A new antibiotic tested on mice sees the fight against super bugs move a small but important step forward, says an article published in Nature today.
The new family of antibiotics were able to kill most methicillin-resistant staphylococcus aureus (MRSA) bacteria cells in mice.
The retinoid compounds are similar in structure to Vitamin A, have low levels of toxicity and work by disrupting the outer bacterial membrane (something that is hard for bacteria to fix). They can work synergistically with the common antibiotic gentamicin, and the study’s authors think it is unlikely the bacteria will develop resistance to them.
Currently, more than 4000 natural and synthetic retinoids have been described, so it is possible that more antimicrobial candidates will be found amongst them.
With antimicrobial resistance an increasingly serious threat to global public health, it is hoped the study will aid the development of new, effective, clinically useful antibiotic drugs.
New Zealand has one of the highest rates of MRSA in the developed world so the discovery has been welcomed by local experts in the field.
Dr Heather Hendrickson, Senior Lecturer in Molecular Bioscience, Massey University said the new paper from Kim and colleagues took some “nice steps” towards measuring the effectiveness of an often overlooked class of potential antimicrobials against MRSA.
“They started with a massive screen of small synthetic molecules (over 82,000 of them) and came up with 185 candidates that allowed tiny worms called Caenorhabditis elegans to survive when they were in the presence of infectious MRSA bacteria. In the initial test, if the worms lived, the well was dark. But if the worms had died, the well they had been put in would light up with a fluorescent stain.”
”MRSA did not easily evolve worrying levels of resistance to the retinoids and that is an important feature in the hunt for new antimicrobials.”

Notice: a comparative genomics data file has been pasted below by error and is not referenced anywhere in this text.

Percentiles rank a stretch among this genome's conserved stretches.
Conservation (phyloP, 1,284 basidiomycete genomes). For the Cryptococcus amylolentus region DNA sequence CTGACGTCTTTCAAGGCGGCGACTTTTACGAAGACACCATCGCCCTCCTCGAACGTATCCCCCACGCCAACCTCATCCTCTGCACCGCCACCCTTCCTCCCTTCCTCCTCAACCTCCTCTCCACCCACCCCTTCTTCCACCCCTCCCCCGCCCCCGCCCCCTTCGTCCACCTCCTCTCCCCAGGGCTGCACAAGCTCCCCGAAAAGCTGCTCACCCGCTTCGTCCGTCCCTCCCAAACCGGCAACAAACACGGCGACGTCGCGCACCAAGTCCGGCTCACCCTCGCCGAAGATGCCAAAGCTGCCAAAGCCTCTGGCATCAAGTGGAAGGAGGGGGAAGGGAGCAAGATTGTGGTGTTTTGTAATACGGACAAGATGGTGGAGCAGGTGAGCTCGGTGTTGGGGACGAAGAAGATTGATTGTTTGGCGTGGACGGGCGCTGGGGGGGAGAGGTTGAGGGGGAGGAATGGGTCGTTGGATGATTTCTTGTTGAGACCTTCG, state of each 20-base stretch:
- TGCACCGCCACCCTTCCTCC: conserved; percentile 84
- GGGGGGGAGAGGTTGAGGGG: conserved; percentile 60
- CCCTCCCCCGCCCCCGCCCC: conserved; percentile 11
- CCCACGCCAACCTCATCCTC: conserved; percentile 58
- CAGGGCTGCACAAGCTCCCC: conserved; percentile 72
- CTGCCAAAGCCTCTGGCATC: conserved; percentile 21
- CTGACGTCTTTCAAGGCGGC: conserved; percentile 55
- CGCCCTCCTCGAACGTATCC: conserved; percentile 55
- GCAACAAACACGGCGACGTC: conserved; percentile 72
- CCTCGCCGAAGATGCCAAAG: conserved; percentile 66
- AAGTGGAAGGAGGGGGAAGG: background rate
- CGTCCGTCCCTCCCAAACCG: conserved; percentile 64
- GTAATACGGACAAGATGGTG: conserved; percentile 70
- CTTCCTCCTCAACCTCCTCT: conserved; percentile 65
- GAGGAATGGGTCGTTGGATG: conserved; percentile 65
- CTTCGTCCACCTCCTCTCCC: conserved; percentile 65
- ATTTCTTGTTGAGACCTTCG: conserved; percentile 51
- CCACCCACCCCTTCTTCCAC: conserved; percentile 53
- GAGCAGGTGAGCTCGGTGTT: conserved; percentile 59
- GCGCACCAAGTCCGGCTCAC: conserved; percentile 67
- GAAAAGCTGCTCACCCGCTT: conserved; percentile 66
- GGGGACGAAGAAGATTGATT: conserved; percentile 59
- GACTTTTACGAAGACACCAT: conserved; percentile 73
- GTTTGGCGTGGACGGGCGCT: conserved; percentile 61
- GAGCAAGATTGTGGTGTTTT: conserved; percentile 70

Associate Professor Siouxsie Wiles, a microbiologist at the University of Auckland said the paper’s findings were exciting news given the catastrophic future we faced due to antibiotic resistant ‘superbugs’. She said a close read of the research shows the antibiotics reduced the number of MRSA in mice from about 1 billion to 50 million which was still “plenty of bacteria”.
“Now it’s fingers crossed those compounds can be improved upon so they can beat the odds and make it through animal and human trials and into the clinic.”
Kurt Krause, Professor of Biochemistry at the University of Otago and an Infectious Diseases Specialist, said new antibiotics are urgently needed as there have been more cases of Vancomycin-resistant Staph. Aureus (VRSA) and MRSA.
“MRSA is a pathogenic bacterium of major clinical importance, and is a worldwide cause of large numbers of serious infections each year. Vancomycin remains the mainstay antibiotic in use for these infections. But with the continual risk of the development of more Vancomycin Insensitive Staphylococcus aureus coupled with an increased global spread of antimicrobial resistance, new drugs against staph and other Gram-positive pathogens are badly needed.”
He adds that while the study shows a compound which has strong anti-MRSA properties, more work on drug optimisation needs to be done.
“Animal and other pre-clinical and clinical studies would be needed before these compounds would have the potential to see clinical use.”
New Zealand has had its antimicrobial plan up and running since last year. The plan can be found here.
It explains that antimicrobial resistance is a major concern because resistant infections can spread to others, imposing huge costs to individuals and society. And it says that New Zealand’s rate of antimicrobial resistance is comparatively low, particularly when compared to countries in neighbouring regions, New Zealand should not become complacent, as there has been a rise in antimicrobial resistance to some types of infections and the country has increasing antimicrobial use.
The many pronged plan includes a major push to get health professionals to not prescribe, or to discourage the use of, antibiotics for viral colds, flus and flu-like illnesses like respiratory tract infections.
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